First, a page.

PORTLAND, ORE. – Gait characteristics, rather than cognition, in early Parkinson’s disease predicted cognitive decline 3 years later in a small longitudinal study, suggesting that gait measures may provide a low cost clinical biomarker when combined with other predictors of cognitive decline in Parkinson’s disease.
Cognitive decline and dementia take a significant toll on patients’ personal, social, and economic affairs. Being able to identify at-risk individuals may allow for early behavioral and possibly pharmacological interventions. Gait has been shown to be a sensitive measure of cognitive decline in older adults, and the investigators here tested it as a predictor of cognitive decline in Parkinson’s disease (PD).
Led by Rosie Morris, PhD, of Newcastle University, Newcastle upon Tyne, England, researchers assessed gait characteristics and cognition in 119 patients within 4-6 months of a diagnosis of idiopathic PD and then 18 and 36 months later. The patients were recruited from the Incidence of Cognitive Impairment in Cohorts with Longitudinal Evaluation – Parkinson’s Disease (ICICLE-PD) study.
In this ICICLE-Gait substudy, participants walked for 2 minutes around a circuit that included a 7-meter instrumented walkway (GaitRite) that recorded 16 gait characteristics in the five independent domains of pace, variability, rhythm, asymmetry, and posture control. The investigators used the Montreal Cognitive Assessment (MoCA) battery of tests to assess global cognition, attention, fluctuating attention, executive function, working memory, visual memory, and visuospatial ability. They adjusted the results for covariates of age, education, gender, depression, and levodopa equivalent daily doses.
“We found that seven characteristics of gait were able to predict changes in measures of attention,” Dr. Morris said during a poster session at the World Parkinson Congress. The characteristics of gait were “mainly pace and variability and at diagnosis were sensitive to decline in tests of attention.”
With the multiple measures used in this study, a P value of less than or equal to .01 was considered statistically significant.
There were significant cognitive declines in the areas of attention, fluctuating attention, executive function, and visual memory. Fluctuating attention was predicted by measures of gait pace (step velocity, step length, and step swing: all P less than or equal to .007), gait variability (step stance and step length: both P less than or equal to .01), and postural control (P = .004). The pace measure of step length also predicted a decline in visual memory (P = .01).
Baseline MoCA predicted a decline in attention (P less than .001) but not in fluctuating attention or in visual memory.
The authors said that this study is the first “to demonstrate that discrete gait characteristics can predict measures of cognitive decline in early PD.” Asked why gait may predict cognitive decline, Dr. Morris postulated that certain characteristics of gait, such as speed and postural control, are related to cognition more so than other characteristics such as asymmetry.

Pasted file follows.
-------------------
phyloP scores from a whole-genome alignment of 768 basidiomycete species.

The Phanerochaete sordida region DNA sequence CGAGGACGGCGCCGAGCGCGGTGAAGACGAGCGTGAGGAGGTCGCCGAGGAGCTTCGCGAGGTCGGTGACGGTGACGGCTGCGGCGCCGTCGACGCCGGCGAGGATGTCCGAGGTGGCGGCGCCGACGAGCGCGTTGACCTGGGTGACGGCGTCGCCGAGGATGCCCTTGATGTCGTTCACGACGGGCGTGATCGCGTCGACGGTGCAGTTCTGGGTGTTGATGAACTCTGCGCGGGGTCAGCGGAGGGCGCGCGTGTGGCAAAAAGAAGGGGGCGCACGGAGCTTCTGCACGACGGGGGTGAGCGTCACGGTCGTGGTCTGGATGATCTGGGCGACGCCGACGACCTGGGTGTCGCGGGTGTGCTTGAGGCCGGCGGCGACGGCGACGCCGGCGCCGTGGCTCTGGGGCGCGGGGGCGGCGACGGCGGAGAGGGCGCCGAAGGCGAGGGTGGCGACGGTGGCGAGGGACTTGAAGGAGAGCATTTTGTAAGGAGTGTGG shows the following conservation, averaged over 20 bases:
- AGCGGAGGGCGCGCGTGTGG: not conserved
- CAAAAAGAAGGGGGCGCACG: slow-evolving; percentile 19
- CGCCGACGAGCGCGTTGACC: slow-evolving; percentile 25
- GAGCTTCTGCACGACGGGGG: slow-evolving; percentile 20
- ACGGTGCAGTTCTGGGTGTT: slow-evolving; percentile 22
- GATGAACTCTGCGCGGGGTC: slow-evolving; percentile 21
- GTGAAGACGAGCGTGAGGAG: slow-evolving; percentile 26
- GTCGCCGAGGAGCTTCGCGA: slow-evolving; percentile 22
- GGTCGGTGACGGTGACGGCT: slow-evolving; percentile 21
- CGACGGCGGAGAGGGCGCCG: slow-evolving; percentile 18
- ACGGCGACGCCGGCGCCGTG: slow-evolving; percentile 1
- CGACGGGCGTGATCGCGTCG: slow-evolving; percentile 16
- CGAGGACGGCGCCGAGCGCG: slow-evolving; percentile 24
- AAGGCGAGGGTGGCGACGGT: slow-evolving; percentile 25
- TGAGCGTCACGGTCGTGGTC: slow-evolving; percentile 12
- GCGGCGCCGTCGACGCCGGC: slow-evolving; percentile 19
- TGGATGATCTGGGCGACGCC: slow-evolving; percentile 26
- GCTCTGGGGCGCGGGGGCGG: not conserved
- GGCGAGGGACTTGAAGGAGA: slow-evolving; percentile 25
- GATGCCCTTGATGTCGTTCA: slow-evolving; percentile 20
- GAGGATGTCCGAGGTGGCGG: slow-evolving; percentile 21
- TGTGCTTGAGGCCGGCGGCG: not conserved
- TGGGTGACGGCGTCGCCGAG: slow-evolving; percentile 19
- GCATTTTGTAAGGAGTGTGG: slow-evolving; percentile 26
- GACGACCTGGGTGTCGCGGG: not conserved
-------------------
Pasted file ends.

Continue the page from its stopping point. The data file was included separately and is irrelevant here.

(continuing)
These techniques may have clinical utility and not be merely of research interest. The parameters of gait may be measurable in the community using wearable sensors such as accelerometers “to measure discrete characteristics of gait ... So, ideally, it will be a possible future biomarker, and then we can measure them in the clinic and then identify risks from there,” she said, adding that she is planning research to explore the association of gait and cognition. Confounding factors yet to be examined are the effects of being on or off different medications and different medication cycles when patients are free-living in the community.
If researchers can validate that gait is a sensitive predictor of dementia, then the question becomes what to do about it. Dr. Morris suggested that physical therapy should incorporate more cognitive tasks.
Jori Fleisher, MD, a movement disorders neurologist at New York University Langone Medical Center, said that the study is “really interesting because right now there’s a huge search underway for biomarkers” to reliably predict progression of Parkinson’s disease or predict who is at risk for the disease.
“These investigators looked at whether something as seemingly simple as gait – so the way that someone walks, the way that their balance is, the pace of their walking – could predict decline in cognition. And that’s something of great interest to clinicians and to researchers: How do we figure out which of our patients are going to experience cognitive decline and in what different domains?” she said.
Although the researchers in this study used sophisticated and sensitive measures of several aspects of gait not generally available to clinicians, Dr. Fleisher predicted that it may be possible to extrapolate the findings to look for specific aspects of gait variability (possibly through the use of wearable devices) so the technique may become widely useful.
Once a patient is seen to be at high risk for cognitive decline, she said, exercise may be an appropriate intervention. “We know huge benefits of exercise, which have been shown in various aspects of cognitive decline ... [to] slow the decline in cognitive function.” Dr. Fleisher said the best exercise is any one that a patient will continue to do, whether it is walking, dancing, or any other exercise that the person will stick with.
The study was supported in the United Kingdom by the National Institute for Health Research, the National Health Service, and Parkinson’s UK. There was no commercial funding. Dr. Morris reported having no financial disclosures. Dr. Fleisher had no financial disclosures.